Chaz Johnson, 18, has his act together.
This June, he will graduate from high-school. He recently started a 16-week paid internship at the Veterans Hospital in Elsmere where he has done things like man the front desk, man the computer that generates directions for patients, and work the coffee shop.
His job performance has gotten rave reviews so far.
“Chaz has done so well that I feel he will be able to secure a job upon graduation,” said Cierra Hall, a program manager with Humanim, the company that employs him. “I am impressed that he initiates conversations with our veterans. And he has shown real initiative taking extra time to learn the layout of the building here so he is better able to give directions to our patients.”
It’s a proud time for mom Annette Chancy.
“I always knew he could do it. I always knew he could show people that he can be successful,” Chancy said.
Johnson’s journey has not always been easy. It rarely is for kids who have autism.
Only a few years ago, Johnson was struggling badly in school, staff at the High Road School of Delaware say. High Road is a school specifically dedicated to serving students with “unique challenges,” like learning disabilities, emotional disturbances and autism spectrum disorders.
“When Chaz first started at the High Road School, he would often be disruptive in class, sent to the quiet room multiple times on a daily basis, would scream throughout the day and hardly completed his academic work,” school director Ian Cassidy said. “He did not remotely resemble the model student he has become today.”
Teachers decided they would play off of Johnson’s love for cartoons and video games, using those as rewards for cooperation in the classroom. They also found that Johnson loved computers, so they found tutorials that helped him catch up.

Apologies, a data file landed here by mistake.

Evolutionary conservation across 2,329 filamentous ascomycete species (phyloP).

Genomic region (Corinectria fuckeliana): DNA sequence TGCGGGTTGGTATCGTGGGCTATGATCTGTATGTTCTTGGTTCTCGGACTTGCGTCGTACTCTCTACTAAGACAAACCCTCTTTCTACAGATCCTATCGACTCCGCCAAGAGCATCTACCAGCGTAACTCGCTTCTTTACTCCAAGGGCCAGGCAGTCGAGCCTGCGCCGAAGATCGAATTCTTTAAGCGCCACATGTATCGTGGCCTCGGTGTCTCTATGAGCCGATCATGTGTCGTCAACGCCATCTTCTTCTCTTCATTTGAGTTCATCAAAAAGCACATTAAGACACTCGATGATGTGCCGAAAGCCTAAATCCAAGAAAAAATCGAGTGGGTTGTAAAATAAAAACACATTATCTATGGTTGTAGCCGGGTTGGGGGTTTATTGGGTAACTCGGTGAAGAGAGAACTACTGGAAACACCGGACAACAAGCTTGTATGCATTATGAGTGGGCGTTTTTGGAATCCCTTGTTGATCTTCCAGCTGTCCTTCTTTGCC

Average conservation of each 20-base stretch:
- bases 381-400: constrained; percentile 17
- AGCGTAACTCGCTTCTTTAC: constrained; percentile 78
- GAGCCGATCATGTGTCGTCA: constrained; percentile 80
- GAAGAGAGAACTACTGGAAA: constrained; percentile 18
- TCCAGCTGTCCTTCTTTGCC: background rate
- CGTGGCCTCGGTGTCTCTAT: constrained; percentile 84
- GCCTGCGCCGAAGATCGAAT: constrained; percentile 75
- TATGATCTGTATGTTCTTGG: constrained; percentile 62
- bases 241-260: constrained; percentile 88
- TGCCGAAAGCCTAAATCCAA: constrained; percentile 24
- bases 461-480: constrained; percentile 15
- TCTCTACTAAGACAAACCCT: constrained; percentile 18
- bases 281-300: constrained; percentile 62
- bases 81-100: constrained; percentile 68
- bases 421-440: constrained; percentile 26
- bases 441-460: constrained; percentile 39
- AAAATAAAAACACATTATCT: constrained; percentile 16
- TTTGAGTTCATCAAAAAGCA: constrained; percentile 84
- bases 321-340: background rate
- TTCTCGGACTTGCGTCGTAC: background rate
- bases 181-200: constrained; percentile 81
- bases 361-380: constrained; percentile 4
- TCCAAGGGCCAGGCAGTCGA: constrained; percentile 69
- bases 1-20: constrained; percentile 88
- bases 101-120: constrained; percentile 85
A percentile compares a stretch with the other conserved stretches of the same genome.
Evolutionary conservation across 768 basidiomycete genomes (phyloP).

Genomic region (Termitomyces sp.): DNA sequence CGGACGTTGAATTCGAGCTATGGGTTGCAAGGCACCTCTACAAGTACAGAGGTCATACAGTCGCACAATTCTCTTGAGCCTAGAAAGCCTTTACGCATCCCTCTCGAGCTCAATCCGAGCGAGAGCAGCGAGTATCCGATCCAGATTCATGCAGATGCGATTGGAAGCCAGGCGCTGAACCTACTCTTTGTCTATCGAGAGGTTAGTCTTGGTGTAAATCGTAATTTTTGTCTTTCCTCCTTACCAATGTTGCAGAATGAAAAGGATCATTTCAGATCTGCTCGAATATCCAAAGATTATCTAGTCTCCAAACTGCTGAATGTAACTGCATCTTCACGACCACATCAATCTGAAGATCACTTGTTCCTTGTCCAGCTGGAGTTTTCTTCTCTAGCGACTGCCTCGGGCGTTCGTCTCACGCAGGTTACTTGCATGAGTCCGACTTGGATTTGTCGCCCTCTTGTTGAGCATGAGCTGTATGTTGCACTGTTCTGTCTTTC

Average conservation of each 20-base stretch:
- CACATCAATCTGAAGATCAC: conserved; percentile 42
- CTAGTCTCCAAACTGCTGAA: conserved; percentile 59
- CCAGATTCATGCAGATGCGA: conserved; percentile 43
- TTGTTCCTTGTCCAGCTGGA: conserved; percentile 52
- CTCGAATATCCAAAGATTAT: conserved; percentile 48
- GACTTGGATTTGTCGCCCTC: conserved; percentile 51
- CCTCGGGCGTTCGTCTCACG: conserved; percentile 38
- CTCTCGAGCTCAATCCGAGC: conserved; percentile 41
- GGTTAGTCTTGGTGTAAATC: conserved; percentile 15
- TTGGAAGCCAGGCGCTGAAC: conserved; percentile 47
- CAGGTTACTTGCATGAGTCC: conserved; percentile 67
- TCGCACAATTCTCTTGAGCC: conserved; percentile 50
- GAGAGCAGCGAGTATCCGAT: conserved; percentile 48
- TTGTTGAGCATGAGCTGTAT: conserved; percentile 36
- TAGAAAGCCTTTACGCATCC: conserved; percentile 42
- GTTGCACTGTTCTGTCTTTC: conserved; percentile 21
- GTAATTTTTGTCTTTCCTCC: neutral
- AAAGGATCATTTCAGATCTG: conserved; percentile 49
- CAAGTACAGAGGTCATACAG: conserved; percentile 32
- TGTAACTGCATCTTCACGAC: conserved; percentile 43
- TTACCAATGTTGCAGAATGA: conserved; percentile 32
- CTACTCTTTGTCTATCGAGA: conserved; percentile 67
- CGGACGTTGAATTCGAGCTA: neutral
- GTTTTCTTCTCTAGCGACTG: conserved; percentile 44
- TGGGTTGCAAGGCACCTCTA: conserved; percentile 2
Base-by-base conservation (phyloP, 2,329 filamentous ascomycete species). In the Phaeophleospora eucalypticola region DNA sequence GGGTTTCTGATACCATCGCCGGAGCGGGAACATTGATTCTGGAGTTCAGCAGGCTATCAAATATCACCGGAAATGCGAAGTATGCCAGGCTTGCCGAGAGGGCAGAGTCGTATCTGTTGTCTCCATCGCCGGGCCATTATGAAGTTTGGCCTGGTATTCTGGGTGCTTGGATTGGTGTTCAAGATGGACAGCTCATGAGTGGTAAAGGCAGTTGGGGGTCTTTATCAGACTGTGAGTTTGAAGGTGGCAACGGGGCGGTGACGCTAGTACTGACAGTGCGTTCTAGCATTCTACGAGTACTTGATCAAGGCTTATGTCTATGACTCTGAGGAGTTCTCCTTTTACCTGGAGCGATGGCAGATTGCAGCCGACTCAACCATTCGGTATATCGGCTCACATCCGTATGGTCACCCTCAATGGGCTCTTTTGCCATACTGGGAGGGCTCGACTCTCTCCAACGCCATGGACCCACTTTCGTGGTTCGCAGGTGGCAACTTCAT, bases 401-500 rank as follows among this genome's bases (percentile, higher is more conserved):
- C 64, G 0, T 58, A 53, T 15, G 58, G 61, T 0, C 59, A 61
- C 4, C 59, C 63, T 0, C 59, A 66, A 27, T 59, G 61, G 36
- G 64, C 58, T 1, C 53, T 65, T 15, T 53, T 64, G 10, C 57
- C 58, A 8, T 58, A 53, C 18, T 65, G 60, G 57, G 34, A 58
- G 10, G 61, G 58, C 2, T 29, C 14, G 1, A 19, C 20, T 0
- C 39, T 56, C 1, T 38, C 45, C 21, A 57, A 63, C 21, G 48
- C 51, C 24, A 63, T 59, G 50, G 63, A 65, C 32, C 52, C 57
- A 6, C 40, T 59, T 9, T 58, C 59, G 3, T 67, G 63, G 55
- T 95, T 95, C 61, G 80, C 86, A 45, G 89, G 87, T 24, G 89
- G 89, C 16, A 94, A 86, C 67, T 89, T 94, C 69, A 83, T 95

“Once Chaz understood we were a team, the academic piece fell into place,” said teacher Fred Pearson.
Upon graduation, Chancey says her son is interested in working in a nursing home or with animals.
Like many parents of people with special needs, she is worried that her son could be taken advantage of and intends to stay closely involved in his life. But she is proud to see him making his own money and becoming independent.
“It’s time for him to change. He’s growing up,” Chancey said. “He has to be motivated. I’m very confident in him.”
Though she acknowledges being the mother of a child with autism can sometimes be difficult, Chancey said she wouldn’t change a thing about her son.
“That’s the way God made him,” she said. “Just love them. Love that child as if they didn’t have a special need, and it will all be okay.”
Contact Matthew Albright at firstname.lastname@example.org, 324-2428 or on Twitter @TNJ_malbright.
(Photo: High Road School of Delaware)